IRRITATING HEALTH & SOCIAL CARE

This is not intended to be an exhaustive list, but there are usually a consistent range of complaints:

  • Officers failing to take seriously assaults on health / social care staff: a lack of proper investigation and a lack of rigour behind decisions not to arrest or prosecute patients who have hurt NHS staff — I have never known NHS staff be unreasonable when you inform of a decision not to prosecute after an investigation which they know has been diligently conducted but where the outcome is not what they hoped for.  It’s only where officers shrug shoulders and say, “Isn’t this part of te job?” or similar things that objections arise.
  • To give just the most recent example drawn to my attention: one force had officers attend a mental health unit where a s3 patient had stamped on the ankle of a member of staff, breaking it, bitten someone else’s nose and attempted to gouge out someone’s eyes and the attending officers didn’t even record a crime — no investigation followed, all because the perception was that the patient wouldn’t be prosecuted so why bother.  It all had to get looked at again.
  • A lack of legal knowledge about the Mental Health and Capacity Acts leading to officers saying things which just sound silly to people who know what they’re talking about — examples include talking nonsense about ‘capacity’ as a proxy for various things; officers confusing the circumstances in which warrants are needed from those were they aren’t. In particular, the thought the AMHPs who have ‘sectioned’ patients need warrants to remove them from premises after a MHA assessment – which they don’t.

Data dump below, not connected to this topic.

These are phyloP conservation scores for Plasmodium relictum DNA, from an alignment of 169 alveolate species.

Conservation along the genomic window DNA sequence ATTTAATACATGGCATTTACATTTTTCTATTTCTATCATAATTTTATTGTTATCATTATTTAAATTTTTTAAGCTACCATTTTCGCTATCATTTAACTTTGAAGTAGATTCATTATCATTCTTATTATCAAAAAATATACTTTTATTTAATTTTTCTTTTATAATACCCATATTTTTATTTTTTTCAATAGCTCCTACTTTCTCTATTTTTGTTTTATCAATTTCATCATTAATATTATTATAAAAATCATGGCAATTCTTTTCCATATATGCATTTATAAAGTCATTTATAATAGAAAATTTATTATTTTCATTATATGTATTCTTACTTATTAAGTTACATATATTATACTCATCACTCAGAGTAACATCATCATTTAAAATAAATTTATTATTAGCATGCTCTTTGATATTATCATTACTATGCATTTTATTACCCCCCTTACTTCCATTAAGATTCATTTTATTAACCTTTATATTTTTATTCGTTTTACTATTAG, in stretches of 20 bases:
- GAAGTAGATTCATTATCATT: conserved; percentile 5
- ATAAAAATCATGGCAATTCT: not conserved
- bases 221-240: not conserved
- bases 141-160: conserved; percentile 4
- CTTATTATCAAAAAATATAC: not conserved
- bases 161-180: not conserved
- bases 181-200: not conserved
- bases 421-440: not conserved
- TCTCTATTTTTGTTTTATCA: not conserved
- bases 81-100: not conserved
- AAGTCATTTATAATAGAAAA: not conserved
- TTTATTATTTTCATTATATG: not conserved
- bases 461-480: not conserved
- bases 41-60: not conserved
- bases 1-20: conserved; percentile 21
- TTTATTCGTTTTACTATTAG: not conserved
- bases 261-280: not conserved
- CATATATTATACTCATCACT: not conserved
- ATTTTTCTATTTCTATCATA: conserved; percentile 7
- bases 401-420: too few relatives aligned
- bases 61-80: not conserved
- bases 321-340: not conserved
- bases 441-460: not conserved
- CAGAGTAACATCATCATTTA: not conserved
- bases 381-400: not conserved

• Overuse, misuse and abuse of section 136 of the Mental Health Act — this is still happening on a large-scale, in particular where officers are detaining people MHA who should be arrested for drunkenness offences or more specific criminal offending.
  • Difficulties in securing support for patients who become resistant to detention after being ‘sectioned’ — AMHPs calling 999 for support and being told that the police aren’t coming when there is no way the call handler or sergeant making that call can know it’s correct to decline to support.
  • And a very modern trend I’ve only been hearing about over the last year or so – officers refusing to attend premises with AMHPs who have warrants from the courts to locate and remove patients — the two warrants contained within section 135 can only be executed by the police and telling staff to go to premises anyway and “ring us if you have any problems” is often not acceptable.

PROXY POLICIES